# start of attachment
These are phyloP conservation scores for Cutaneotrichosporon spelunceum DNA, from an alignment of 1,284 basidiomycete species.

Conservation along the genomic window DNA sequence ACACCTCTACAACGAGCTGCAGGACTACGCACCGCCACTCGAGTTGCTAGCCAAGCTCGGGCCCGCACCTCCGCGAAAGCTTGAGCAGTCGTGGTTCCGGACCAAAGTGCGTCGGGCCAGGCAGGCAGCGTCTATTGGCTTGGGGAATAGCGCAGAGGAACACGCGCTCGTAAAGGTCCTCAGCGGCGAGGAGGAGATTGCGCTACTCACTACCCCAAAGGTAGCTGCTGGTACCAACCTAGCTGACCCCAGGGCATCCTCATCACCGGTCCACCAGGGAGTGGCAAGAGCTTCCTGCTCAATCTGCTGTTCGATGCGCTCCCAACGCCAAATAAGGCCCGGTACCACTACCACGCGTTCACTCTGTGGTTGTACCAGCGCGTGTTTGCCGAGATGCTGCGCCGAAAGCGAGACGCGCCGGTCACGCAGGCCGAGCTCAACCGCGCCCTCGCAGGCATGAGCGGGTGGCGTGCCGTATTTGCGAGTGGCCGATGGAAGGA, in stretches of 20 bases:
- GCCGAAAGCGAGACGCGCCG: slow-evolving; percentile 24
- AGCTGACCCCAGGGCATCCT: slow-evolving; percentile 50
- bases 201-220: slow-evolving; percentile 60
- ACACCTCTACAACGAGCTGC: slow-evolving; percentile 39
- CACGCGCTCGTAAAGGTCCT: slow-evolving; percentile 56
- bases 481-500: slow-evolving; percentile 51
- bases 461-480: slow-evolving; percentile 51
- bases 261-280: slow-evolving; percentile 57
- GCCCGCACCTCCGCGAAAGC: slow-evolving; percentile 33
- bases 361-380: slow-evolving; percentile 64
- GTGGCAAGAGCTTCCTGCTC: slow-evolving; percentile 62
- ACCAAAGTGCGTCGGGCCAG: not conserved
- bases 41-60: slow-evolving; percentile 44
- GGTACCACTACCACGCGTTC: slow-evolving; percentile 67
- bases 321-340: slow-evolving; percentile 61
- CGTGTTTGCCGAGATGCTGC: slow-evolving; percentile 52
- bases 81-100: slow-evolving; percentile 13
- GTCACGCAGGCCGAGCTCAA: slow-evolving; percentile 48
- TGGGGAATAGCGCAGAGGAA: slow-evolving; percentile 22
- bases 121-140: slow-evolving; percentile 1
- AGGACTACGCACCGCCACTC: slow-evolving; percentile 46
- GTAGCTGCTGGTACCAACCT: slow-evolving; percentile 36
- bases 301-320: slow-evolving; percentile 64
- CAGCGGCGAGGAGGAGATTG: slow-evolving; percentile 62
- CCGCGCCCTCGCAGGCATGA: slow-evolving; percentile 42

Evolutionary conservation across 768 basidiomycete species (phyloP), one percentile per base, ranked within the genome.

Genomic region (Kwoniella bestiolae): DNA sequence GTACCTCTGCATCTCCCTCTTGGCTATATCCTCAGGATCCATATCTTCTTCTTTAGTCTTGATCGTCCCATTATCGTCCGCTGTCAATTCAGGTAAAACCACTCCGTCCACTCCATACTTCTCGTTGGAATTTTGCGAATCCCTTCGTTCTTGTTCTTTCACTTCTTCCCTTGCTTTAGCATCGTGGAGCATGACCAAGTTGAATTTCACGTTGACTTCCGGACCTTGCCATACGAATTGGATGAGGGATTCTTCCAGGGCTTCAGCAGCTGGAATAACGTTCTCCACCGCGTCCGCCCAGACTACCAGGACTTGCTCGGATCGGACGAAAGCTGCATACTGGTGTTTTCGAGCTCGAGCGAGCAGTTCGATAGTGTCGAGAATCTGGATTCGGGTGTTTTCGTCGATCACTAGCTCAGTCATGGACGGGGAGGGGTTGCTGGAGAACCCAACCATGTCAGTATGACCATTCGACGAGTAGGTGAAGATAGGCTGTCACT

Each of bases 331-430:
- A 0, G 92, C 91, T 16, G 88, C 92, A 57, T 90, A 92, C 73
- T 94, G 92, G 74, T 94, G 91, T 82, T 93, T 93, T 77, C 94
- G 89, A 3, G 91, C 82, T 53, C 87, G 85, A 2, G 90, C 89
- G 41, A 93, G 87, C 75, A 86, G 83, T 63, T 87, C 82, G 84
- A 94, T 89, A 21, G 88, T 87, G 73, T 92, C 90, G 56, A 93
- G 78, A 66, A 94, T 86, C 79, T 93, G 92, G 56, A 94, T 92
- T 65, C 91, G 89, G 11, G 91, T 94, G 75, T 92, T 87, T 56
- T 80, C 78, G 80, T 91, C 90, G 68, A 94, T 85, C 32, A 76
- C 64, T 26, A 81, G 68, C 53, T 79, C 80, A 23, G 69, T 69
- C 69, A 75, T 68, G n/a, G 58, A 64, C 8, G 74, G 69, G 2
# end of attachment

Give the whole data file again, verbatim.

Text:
These are phyloP conservation scores for Cutaneotrichosporon spelunceum DNA, from an alignment of 1,284 basidiomycete species.

Conservation along the genomic window DNA sequence ACACCTCTACAACGAGCTGCAGGACTACGCACCGCCACTCGAGTTGCTAGCCAAGCTCGGGCCCGCACCTCCGCGAAAGCTTGAGCAGTCGTGGTTCCGGACCAAAGTGCGTCGGGCCAGGCAGGCAGCGTCTATTGGCTTGGGGAATAGCGCAGAGGAACACGCGCTCGTAAAGGTCCTCAGCGGCGAGGAGGAGATTGCGCTACTCACTACCCCAAAGGTAGCTGCTGGTACCAACCTAGCTGACCCCAGGGCATCCTCATCACCGGTCCACCAGGGAGTGGCAAGAGCTTCCTGCTCAATCTGCTGTTCGATGCGCTCCCAACGCCAAATAAGGCCCGGTACCACTACCACGCGTTCACTCTGTGGTTGTACCAGCGCGTGTTTGCCGAGATGCTGCGCCGAAAGCGAGACGCGCCGGTCACGCAGGCCGAGCTCAACCGCGCCCTCGCAGGCATGAGCGGGTGGCGTGCCGTATTTGCGAGTGGCCGATGGAAGGA, in stretches of 20 bases:
- GCCGAAAGCGAGACGCGCCG: slow-evolving; percentile 24
- AGCTGACCCCAGGGCATCCT: slow-evolving; percentile 50
- bases 201-220: slow-evolving; percentile 60
- ACACCTCTACAACGAGCTGC: slow-evolving; percentile 39
- CACGCGCTCGTAAAGGTCCT: slow-evolving; percentile 56
- bases 481-500: slow-evolving; percentile 51
- bases 461-480: slow-evolving; percentile 51
- bases 261-280: slow-evolving; percentile 57
- GCCCGCACCTCCGCGAAAGC: slow-evolving; percentile 33
- bases 361-380: slow-evolving; percentile 64
- GTGGCAAGAGCTTCCTGCTC: slow-evolving; percentile 62
- ACCAAAGTGCGTCGGGCCAG: not conserved
- bases 41-60: slow-evolving; percentile 44
- GGTACCACTACCACGCGTTC: slow-evolving; percentile 67
- bases 321-340: slow-evolving; percentile 61
- CGTGTTTGCCGAGATGCTGC: slow-evolving; percentile 52
- bases 81-100: slow-evolving; percentile 13
- GTCACGCAGGCCGAGCTCAA: slow-evolving; percentile 48
- TGGGGAATAGCGCAGAGGAA: slow-evolving; percentile 22
- bases 121-140: slow-evolving; percentile 1
- AGGACTACGCACCGCCACTC: slow-evolving; percentile 46
- GTAGCTGCTGGTACCAACCT: slow-evolving; percentile 36
- bases 301-320: slow-evolving; percentile 64
- CAGCGGCGAGGAGGAGATTG: slow-evolving; percentile 62
- CCGCGCCCTCGCAGGCATGA: slow-evolving; percentile 42

Evolutionary conservation across 768 basidiomycete species (phyloP), one percentile per base, ranked within the genome.

Genomic region (Kwoniella bestiolae): DNA sequence GTACCTCTGCATCTCCCTCTTGGCTATATCCTCAGGATCCATATCTTCTTCTTTAGTCTTGATCGTCCCATTATCGTCCGCTGTCAATTCAGGTAAAACCACTCCGTCCACTCCATACTTCTCGTTGGAATTTTGCGAATCCCTTCGTTCTTGTTCTTTCACTTCTTCCCTTGCTTTAGCATCGTGGAGCATGACCAAGTTGAATTTCACGTTGACTTCCGGACCTTGCCATACGAATTGGATGAGGGATTCTTCCAGGGCTTCAGCAGCTGGAATAACGTTCTCCACCGCGTCCGCCCAGACTACCAGGACTTGCTCGGATCGGACGAAAGCTGCATACTGGTGTTTTCGAGCTCGAGCGAGCAGTTCGATAGTGTCGAGAATCTGGATTCGGGTGTTTTCGTCGATCACTAGCTCAGTCATGGACGGGGAGGGGTTGCTGGAGAACCCAACCATGTCAGTATGACCATTCGACGAGTAGGTGAAGATAGGCTGTCACT

Each of bases 331-430:
- A 0, G 92, C 91, T 16, G 88, C 92, A 57, T 90, A 92, C 73
- T 94, G 92, G 74, T 94, G 91, T 82, T 93, T 93, T 77, C 94
- G 89, A 3, G 91, C 82, T 53, C 87, G 85, A 2, G 90, C 89
- G 41, A 93, G 87, C 75, A 86, G 83, T 63, T 87, C 82, G 84
- A 94, T 89, A 21, G 88, T 87, G 73, T 92, C 90, G 56, A 93
- G 78, A 66, A 94, T 86, C 79, T 93, G 92, G 56, A 94, T 92
- T 65, C 91, G 89, G 11, G 91, T 94, G 75, T 92, T 87, T 56
- T 80, C 78, G 80, T 91, C 90, G 68, A 94, T 85, C 32, A 76
- C 64, T 26, A 81, G 68, C 53, T 79, C 80, A 23, G 69, T 69
- C 69, A 75, T 68, G n/a, G 58, A 64, C 8, G 74, G 69, G 2